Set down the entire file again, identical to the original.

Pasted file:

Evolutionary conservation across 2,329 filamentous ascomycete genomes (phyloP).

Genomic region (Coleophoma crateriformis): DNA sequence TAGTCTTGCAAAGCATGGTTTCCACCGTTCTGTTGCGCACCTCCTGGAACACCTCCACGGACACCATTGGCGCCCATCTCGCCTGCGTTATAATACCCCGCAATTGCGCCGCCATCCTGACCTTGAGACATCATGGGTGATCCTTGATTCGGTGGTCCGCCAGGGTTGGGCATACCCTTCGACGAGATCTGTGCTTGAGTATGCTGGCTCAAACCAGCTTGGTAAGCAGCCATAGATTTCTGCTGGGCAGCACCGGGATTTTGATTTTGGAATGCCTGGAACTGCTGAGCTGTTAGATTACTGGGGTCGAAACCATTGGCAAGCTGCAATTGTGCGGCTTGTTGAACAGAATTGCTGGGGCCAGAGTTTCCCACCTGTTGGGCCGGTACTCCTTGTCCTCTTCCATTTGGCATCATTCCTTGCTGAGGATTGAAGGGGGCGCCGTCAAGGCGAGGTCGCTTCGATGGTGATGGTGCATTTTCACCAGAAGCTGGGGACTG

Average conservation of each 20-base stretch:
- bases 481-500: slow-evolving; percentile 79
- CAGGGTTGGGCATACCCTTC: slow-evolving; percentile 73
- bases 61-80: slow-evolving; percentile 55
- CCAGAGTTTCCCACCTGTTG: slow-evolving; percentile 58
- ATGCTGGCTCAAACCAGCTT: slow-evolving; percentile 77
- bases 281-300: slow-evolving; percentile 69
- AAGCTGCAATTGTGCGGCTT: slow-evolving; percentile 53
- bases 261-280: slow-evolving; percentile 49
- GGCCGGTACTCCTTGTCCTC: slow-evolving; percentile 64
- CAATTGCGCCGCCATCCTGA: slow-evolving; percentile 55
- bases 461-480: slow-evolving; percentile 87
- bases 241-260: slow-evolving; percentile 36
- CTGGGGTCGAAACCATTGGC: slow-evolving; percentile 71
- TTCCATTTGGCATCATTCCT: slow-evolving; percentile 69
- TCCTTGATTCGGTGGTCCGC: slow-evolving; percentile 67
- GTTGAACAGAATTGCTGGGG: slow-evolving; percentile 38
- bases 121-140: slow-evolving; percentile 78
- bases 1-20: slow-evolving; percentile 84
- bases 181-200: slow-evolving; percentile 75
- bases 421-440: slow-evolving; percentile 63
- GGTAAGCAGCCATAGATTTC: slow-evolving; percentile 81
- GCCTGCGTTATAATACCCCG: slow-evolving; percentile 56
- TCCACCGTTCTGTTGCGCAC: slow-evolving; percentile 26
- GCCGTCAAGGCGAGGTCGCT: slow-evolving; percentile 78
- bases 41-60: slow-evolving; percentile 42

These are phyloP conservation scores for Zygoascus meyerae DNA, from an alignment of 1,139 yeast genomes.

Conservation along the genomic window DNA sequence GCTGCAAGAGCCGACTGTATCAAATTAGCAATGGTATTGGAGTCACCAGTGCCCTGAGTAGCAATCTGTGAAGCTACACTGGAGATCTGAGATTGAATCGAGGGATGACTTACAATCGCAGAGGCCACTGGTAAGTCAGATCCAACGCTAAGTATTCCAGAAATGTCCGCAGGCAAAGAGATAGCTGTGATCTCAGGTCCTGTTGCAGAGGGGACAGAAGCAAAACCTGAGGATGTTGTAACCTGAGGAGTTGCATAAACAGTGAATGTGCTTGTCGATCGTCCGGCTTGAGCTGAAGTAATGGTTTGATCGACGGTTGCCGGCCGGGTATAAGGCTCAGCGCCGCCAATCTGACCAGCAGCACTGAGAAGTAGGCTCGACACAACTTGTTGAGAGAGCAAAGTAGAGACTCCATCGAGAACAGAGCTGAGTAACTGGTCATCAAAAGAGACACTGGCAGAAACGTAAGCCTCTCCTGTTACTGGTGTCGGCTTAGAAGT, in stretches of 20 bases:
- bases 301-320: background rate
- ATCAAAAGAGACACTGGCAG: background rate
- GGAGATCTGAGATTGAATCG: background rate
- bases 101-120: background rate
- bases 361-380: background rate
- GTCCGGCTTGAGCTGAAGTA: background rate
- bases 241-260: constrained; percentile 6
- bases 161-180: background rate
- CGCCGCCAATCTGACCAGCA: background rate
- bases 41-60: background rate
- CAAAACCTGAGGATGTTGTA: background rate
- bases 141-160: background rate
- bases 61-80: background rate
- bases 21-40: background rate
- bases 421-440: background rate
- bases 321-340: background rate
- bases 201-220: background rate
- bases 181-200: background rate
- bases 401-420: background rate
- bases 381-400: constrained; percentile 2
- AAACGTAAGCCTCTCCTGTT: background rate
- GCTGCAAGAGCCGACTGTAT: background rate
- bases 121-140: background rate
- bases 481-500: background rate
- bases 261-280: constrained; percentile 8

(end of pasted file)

Evolutionary conservation across 2,329 filamentous ascomycete genomes (phyloP).

Genomic region (Coleophoma crateriformis): DNA sequence TAGTCTTGCAAAGCATGGTTTCCACCGTTCTGTTGCGCACCTCCTGGAACACCTCCACGGACACCATTGGCGCCCATCTCGCCTGCGTTATAATACCCCGCAATTGCGCCGCCATCCTGACCTTGAGACATCATGGGTGATCCTTGATTCGGTGGTCCGCCAGGGTTGGGCATACCCTTCGACGAGATCTGTGCTTGAGTATGCTGGCTCAAACCAGCTTGGTAAGCAGCCATAGATTTCTGCTGGGCAGCACCGGGATTTTGATTTTGGAATGCCTGGAACTGCTGAGCTGTTAGATTACTGGGGTCGAAACCATTGGCAAGCTGCAATTGTGCGGCTTGTTGAACAGAATTGCTGGGGCCAGAGTTTCCCACCTGTTGGGCCGGTACTCCTTGTCCTCTTCCATTTGGCATCATTCCTTGCTGAGGATTGAAGGGGGCGCCGTCAAGGCGAGGTCGCTTCGATGGTGATGGTGCATTTTCACCAGAAGCTGGGGACTG

Average conservation of each 20-base stretch:
- bases 481-500: slow-evolving; percentile 79
- CAGGGTTGGGCATACCCTTC: slow-evolving; percentile 73
- bases 61-80: slow-evolving; percentile 55
- CCAGAGTTTCCCACCTGTTG: slow-evolving; percentile 58
- ATGCTGGCTCAAACCAGCTT: slow-evolving; percentile 77
- bases 281-300: slow-evolving; percentile 69
- AAGCTGCAATTGTGCGGCTT: slow-evolving; percentile 53
- bases 261-280: slow-evolving; percentile 49
- GGCCGGTACTCCTTGTCCTC: slow-evolving; percentile 64
- CAATTGCGCCGCCATCCTGA: slow-evolving; percentile 55
- bases 461-480: slow-evolving; percentile 87
- bases 241-260: slow-evolving; percentile 36
- CTGGGGTCGAAACCATTGGC: slow-evolving; percentile 71
- TTCCATTTGGCATCATTCCT: slow-evolving; percentile 69
- TCCTTGATTCGGTGGTCCGC: slow-evolving; percentile 67
- GTTGAACAGAATTGCTGGGG: slow-evolving; percentile 38
- bases 121-140: slow-evolving; percentile 78
- bases 1-20: slow-evolving; percentile 84
- bases 181-200: slow-evolving; percentile 75
- bases 421-440: slow-evolving; percentile 63
- GGTAAGCAGCCATAGATTTC: slow-evolving; percentile 81
- GCCTGCGTTATAATACCCCG: slow-evolving; percentile 56
- TCCACCGTTCTGTTGCGCAC: slow-evolving; percentile 26
- GCCGTCAAGGCGAGGTCGCT: slow-evolving; percentile 78
- bases 41-60: slow-evolving; percentile 42

These are phyloP conservation scores for Zygoascus meyerae DNA, from an alignment of 1,139 yeast genomes.

Conservation along the genomic window DNA sequence GCTGCAAGAGCCGACTGTATCAAATTAGCAATGGTATTGGAGTCACCAGTGCCCTGAGTAGCAATCTGTGAAGCTACACTGGAGATCTGAGATTGAATCGAGGGATGACTTACAATCGCAGAGGCCACTGGTAAGTCAGATCCAACGCTAAGTATTCCAGAAATGTCCGCAGGCAAAGAGATAGCTGTGATCTCAGGTCCTGTTGCAGAGGGGACAGAAGCAAAACCTGAGGATGTTGTAACCTGAGGAGTTGCATAAACAGTGAATGTGCTTGTCGATCGTCCGGCTTGAGCTGAAGTAATGGTTTGATCGACGGTTGCCGGCCGGGTATAAGGCTCAGCGCCGCCAATCTGACCAGCAGCACTGAGAAGTAGGCTCGACACAACTTGTTGAGAGAGCAAAGTAGAGACTCCATCGAGAACAGAGCTGAGTAACTGGTCATCAAAAGAGACACTGGCAGAAACGTAAGCCTCTCCTGTTACTGGTGTCGGCTTAGAAGT, in stretches of 20 bases:
- bases 301-320: background rate
- ATCAAAAGAGACACTGGCAG: background rate
- GGAGATCTGAGATTGAATCG: background rate
- bases 101-120: background rate
- bases 361-380: background rate
- GTCCGGCTTGAGCTGAAGTA: background rate
- bases 241-260: constrained; percentile 6
- bases 161-180: background rate
- CGCCGCCAATCTGACCAGCA: background rate
- bases 41-60: background rate
- CAAAACCTGAGGATGTTGTA: background rate
- bases 141-160: background rate
- bases 61-80: background rate
- bases 21-40: background rate
- bases 421-440: background rate
- bases 321-340: background rate
- bases 201-220: background rate
- bases 181-200: background rate
- bases 401-420: background rate
- bases 381-400: constrained; percentile 2
- AAACGTAAGCCTCTCCTGTT: background rate
- GCTGCAAGAGCCGACTGTAT: background rate
- bases 121-140: background rate
- bases 481-500: background rate
- bases 261-280: constrained; percentile 8